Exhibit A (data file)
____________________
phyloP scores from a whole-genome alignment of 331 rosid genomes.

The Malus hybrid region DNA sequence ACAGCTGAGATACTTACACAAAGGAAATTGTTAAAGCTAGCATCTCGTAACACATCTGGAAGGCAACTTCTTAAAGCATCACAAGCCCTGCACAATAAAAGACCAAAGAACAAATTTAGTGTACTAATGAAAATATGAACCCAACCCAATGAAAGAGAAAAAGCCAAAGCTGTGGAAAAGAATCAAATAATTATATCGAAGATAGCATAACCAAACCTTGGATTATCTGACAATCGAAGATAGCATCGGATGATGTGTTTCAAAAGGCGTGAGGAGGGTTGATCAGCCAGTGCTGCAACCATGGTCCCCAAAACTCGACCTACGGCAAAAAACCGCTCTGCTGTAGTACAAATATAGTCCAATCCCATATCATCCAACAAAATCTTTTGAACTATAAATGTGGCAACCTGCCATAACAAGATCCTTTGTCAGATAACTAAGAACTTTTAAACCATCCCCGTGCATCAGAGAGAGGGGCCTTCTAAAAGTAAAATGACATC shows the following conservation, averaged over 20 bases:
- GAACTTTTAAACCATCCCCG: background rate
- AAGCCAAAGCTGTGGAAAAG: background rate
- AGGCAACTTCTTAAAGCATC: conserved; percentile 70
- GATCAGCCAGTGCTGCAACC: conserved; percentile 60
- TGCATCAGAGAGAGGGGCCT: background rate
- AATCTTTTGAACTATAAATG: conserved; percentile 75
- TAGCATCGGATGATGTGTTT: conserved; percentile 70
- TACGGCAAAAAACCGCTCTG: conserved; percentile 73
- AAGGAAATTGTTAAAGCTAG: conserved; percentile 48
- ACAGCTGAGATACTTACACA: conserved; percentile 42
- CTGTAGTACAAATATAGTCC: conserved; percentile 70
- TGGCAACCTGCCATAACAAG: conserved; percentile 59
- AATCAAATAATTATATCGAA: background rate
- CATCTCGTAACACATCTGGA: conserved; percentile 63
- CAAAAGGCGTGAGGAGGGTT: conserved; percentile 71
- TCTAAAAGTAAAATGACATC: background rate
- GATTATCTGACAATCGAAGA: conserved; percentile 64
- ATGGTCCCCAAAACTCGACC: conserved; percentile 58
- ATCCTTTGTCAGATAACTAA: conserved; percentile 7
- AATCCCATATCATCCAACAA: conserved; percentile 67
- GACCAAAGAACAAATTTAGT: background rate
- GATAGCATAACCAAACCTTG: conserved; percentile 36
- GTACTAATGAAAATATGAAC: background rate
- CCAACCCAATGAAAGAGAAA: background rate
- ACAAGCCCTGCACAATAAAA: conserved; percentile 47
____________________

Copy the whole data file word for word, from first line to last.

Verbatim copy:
phyloP scores from a whole-genome alignment of 331 rosid genomes.

The Malus hybrid region DNA sequence ACAGCTGAGATACTTACACAAAGGAAATTGTTAAAGCTAGCATCTCGTAACACATCTGGAAGGCAACTTCTTAAAGCATCACAAGCCCTGCACAATAAAAGACCAAAGAACAAATTTAGTGTACTAATGAAAATATGAACCCAACCCAATGAAAGAGAAAAAGCCAAAGCTGTGGAAAAGAATCAAATAATTATATCGAAGATAGCATAACCAAACCTTGGATTATCTGACAATCGAAGATAGCATCGGATGATGTGTTTCAAAAGGCGTGAGGAGGGTTGATCAGCCAGTGCTGCAACCATGGTCCCCAAAACTCGACCTACGGCAAAAAACCGCTCTGCTGTAGTACAAATATAGTCCAATCCCATATCATCCAACAAAATCTTTTGAACTATAAATGTGGCAACCTGCCATAACAAGATCCTTTGTCAGATAACTAAGAACTTTTAAACCATCCCCGTGCATCAGAGAGAGGGGCCTTCTAAAAGTAAAATGACATC shows the following conservation, averaged over 20 bases:
- GAACTTTTAAACCATCCCCG: background rate
- AAGCCAAAGCTGTGGAAAAG: background rate
- AGGCAACTTCTTAAAGCATC: conserved; percentile 70
- GATCAGCCAGTGCTGCAACC: conserved; percentile 60
- TGCATCAGAGAGAGGGGCCT: background rate
- AATCTTTTGAACTATAAATG: conserved; percentile 75
- TAGCATCGGATGATGTGTTT: conserved; percentile 70
- TACGGCAAAAAACCGCTCTG: conserved; percentile 73
- AAGGAAATTGTTAAAGCTAG: conserved; percentile 48
- ACAGCTGAGATACTTACACA: conserved; percentile 42
- CTGTAGTACAAATATAGTCC: conserved; percentile 70
- TGGCAACCTGCCATAACAAG: conserved; percentile 59
- AATCAAATAATTATATCGAA: background rate
- CATCTCGTAACACATCTGGA: conserved; percentile 63
- CAAAAGGCGTGAGGAGGGTT: conserved; percentile 71
- TCTAAAAGTAAAATGACATC: background rate
- GATTATCTGACAATCGAAGA: conserved; percentile 64
- ATGGTCCCCAAAACTCGACC: conserved; percentile 58
- ATCCTTTGTCAGATAACTAA: conserved; percentile 7
- AATCCCATATCATCCAACAA: conserved; percentile 67
- GACCAAAGAACAAATTTAGT: background rate
- GATAGCATAACCAAACCTTG: conserved; percentile 36
- GTACTAATGAAAATATGAAC: background rate
- CCAACCCAATGAAAGAGAAA: background rate
- ACAAGCCCTGCACAATAAAA: conserved; percentile 47